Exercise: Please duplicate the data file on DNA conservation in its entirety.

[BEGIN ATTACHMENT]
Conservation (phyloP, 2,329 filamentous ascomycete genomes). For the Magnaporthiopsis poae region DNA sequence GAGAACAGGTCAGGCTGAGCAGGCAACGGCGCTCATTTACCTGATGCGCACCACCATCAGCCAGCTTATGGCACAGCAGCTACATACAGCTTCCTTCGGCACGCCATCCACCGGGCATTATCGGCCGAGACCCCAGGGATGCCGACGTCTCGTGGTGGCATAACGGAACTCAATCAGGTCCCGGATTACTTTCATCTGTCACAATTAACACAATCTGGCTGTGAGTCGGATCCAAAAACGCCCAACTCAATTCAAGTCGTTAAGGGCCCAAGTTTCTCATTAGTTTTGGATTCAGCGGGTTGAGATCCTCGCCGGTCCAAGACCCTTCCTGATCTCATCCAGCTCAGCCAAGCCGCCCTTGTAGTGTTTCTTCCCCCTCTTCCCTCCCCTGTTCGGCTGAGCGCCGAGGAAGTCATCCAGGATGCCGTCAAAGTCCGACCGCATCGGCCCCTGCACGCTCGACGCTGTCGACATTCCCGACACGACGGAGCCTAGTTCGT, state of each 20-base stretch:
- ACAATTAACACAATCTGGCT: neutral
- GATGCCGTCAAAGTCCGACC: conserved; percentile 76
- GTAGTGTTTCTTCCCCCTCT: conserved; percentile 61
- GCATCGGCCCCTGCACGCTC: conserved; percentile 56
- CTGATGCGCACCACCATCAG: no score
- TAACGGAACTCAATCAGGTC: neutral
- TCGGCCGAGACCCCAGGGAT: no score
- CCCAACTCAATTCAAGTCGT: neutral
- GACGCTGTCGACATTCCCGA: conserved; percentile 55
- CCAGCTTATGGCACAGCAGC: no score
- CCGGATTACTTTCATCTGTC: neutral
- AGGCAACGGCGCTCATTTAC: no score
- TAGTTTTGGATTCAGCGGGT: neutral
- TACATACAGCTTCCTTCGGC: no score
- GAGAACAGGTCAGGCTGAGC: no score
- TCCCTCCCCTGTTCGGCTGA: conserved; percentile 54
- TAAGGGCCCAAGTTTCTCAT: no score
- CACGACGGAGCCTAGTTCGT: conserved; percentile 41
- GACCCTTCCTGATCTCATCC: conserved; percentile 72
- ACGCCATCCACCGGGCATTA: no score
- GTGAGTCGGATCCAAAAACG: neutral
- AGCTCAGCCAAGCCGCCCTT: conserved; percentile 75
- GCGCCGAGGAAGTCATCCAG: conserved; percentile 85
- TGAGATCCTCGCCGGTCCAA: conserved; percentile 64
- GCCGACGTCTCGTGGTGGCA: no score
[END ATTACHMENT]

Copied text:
Conservation (phyloP, 2,329 filamentous ascomycete genomes). For the Magnaporthiopsis poae region DNA sequence GAGAACAGGTCAGGCTGAGCAGGCAACGGCGCTCATTTACCTGATGCGCACCACCATCAGCCAGCTTATGGCACAGCAGCTACATACAGCTTCCTTCGGCACGCCATCCACCGGGCATTATCGGCCGAGACCCCAGGGATGCCGACGTCTCGTGGTGGCATAACGGAACTCAATCAGGTCCCGGATTACTTTCATCTGTCACAATTAACACAATCTGGCTGTGAGTCGGATCCAAAAACGCCCAACTCAATTCAAGTCGTTAAGGGCCCAAGTTTCTCATTAGTTTTGGATTCAGCGGGTTGAGATCCTCGCCGGTCCAAGACCCTTCCTGATCTCATCCAGCTCAGCCAAGCCGCCCTTGTAGTGTTTCTTCCCCCTCTTCCCTCCCCTGTTCGGCTGAGCGCCGAGGAAGTCATCCAGGATGCCGTCAAAGTCCGACCGCATCGGCCCCTGCACGCTCGACGCTGTCGACATTCCCGACACGACGGAGCCTAGTTCGT, state of each 20-base stretch:
- ACAATTAACACAATCTGGCT: neutral
- GATGCCGTCAAAGTCCGACC: conserved; percentile 76
- GTAGTGTTTCTTCCCCCTCT: conserved; percentile 61
- GCATCGGCCCCTGCACGCTC: conserved; percentile 56
- CTGATGCGCACCACCATCAG: no score
- TAACGGAACTCAATCAGGTC: neutral
- TCGGCCGAGACCCCAGGGAT: no score
- CCCAACTCAATTCAAGTCGT: neutral
- GACGCTGTCGACATTCCCGA: conserved; percentile 55
- CCAGCTTATGGCACAGCAGC: no score
- CCGGATTACTTTCATCTGTC: neutral
- AGGCAACGGCGCTCATTTAC: no score
- TAGTTTTGGATTCAGCGGGT: neutral
- TACATACAGCTTCCTTCGGC: no score
- GAGAACAGGTCAGGCTGAGC: no score
- TCCCTCCCCTGTTCGGCTGA: conserved; percentile 54
- TAAGGGCCCAAGTTTCTCAT: no score
- CACGACGGAGCCTAGTTCGT: conserved; percentile 41
- GACCCTTCCTGATCTCATCC: conserved; percentile 72
- ACGCCATCCACCGGGCATTA: no score
- GTGAGTCGGATCCAAAAACG: neutral
- AGCTCAGCCAAGCCGCCCTT: conserved; percentile 75
- GCGCCGAGGAAGTCATCCAG: conserved; percentile 85
- TGAGATCCTCGCCGGTCCAA: conserved; percentile 64
- GCCGACGTCTCGTGGTGGCA: no score